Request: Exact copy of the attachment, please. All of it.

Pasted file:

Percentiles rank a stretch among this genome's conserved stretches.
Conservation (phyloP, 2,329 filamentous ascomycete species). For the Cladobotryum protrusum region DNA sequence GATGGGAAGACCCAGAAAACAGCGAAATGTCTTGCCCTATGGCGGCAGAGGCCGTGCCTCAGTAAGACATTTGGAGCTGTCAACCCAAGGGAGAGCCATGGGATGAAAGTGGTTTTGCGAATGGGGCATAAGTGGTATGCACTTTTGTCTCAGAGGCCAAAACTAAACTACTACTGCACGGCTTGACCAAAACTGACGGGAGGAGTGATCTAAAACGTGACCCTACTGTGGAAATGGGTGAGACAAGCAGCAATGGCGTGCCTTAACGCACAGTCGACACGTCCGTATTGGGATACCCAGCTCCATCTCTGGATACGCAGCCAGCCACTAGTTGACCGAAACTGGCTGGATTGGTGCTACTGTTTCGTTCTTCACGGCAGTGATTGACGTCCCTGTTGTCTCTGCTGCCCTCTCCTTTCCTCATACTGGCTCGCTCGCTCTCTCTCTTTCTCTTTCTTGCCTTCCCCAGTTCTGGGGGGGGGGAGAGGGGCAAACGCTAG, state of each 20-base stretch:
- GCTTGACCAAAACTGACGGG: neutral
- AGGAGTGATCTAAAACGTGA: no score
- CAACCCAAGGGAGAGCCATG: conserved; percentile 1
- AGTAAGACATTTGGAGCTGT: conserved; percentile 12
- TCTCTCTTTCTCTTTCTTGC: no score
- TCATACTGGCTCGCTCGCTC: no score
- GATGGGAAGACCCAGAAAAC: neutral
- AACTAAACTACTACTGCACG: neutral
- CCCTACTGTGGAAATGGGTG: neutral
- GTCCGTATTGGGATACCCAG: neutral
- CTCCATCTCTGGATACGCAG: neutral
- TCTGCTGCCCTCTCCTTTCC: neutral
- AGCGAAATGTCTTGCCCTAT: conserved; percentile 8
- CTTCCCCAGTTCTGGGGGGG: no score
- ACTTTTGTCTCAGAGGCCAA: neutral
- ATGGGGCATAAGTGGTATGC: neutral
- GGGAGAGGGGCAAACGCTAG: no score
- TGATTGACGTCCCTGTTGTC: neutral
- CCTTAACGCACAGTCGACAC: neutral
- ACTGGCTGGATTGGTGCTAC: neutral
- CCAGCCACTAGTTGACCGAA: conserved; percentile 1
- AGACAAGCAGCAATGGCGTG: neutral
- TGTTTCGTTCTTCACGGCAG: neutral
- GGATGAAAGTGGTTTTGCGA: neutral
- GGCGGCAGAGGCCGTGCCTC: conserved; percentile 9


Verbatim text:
Percentiles rank a stretch among this genome's conserved stretches.
Conservation (phyloP, 2,329 filamentous ascomycete species). For the Cladobotryum protrusum region DNA sequence GATGGGAAGACCCAGAAAACAGCGAAATGTCTTGCCCTATGGCGGCAGAGGCCGTGCCTCAGTAAGACATTTGGAGCTGTCAACCCAAGGGAGAGCCATGGGATGAAAGTGGTTTTGCGAATGGGGCATAAGTGGTATGCACTTTTGTCTCAGAGGCCAAAACTAAACTACTACTGCACGGCTTGACCAAAACTGACGGGAGGAGTGATCTAAAACGTGACCCTACTGTGGAAATGGGTGAGACAAGCAGCAATGGCGTGCCTTAACGCACAGTCGACACGTCCGTATTGGGATACCCAGCTCCATCTCTGGATACGCAGCCAGCCACTAGTTGACCGAAACTGGCTGGATTGGTGCTACTGTTTCGTTCTTCACGGCAGTGATTGACGTCCCTGTTGTCTCTGCTGCCCTCTCCTTTCCTCATACTGGCTCGCTCGCTCTCTCTCTTTCTCTTTCTTGCCTTCCCCAGTTCTGGGGGGGGGGAGAGGGGCAAACGCTAG, state of each 20-base stretch:
- GCTTGACCAAAACTGACGGG: neutral
- AGGAGTGATCTAAAACGTGA: no score
- CAACCCAAGGGAGAGCCATG: conserved; percentile 1
- AGTAAGACATTTGGAGCTGT: conserved; percentile 12
- TCTCTCTTTCTCTTTCTTGC: no score
- TCATACTGGCTCGCTCGCTC: no score
- GATGGGAAGACCCAGAAAAC: neutral
- AACTAAACTACTACTGCACG: neutral
- CCCTACTGTGGAAATGGGTG: neutral
- GTCCGTATTGGGATACCCAG: neutral
- CTCCATCTCTGGATACGCAG: neutral
- TCTGCTGCCCTCTCCTTTCC: neutral
- AGCGAAATGTCTTGCCCTAT: conserved; percentile 8
- CTTCCCCAGTTCTGGGGGGG: no score
- ACTTTTGTCTCAGAGGCCAA: neutral
- ATGGGGCATAAGTGGTATGC: neutral
- GGGAGAGGGGCAAACGCTAG: no score
- TGATTGACGTCCCTGTTGTC: neutral
- CCTTAACGCACAGTCGACAC: neutral
- ACTGGCTGGATTGGTGCTAC: neutral
- CCAGCCACTAGTTGACCGAA: conserved; percentile 1
- AGACAAGCAGCAATGGCGTG: neutral
- TGTTTCGTTCTTCACGGCAG: neutral
- GGATGAAAGTGGTTTTGCGA: neutral
- GGCGGCAGAGGCCGTGCCTC: conserved; percentile 9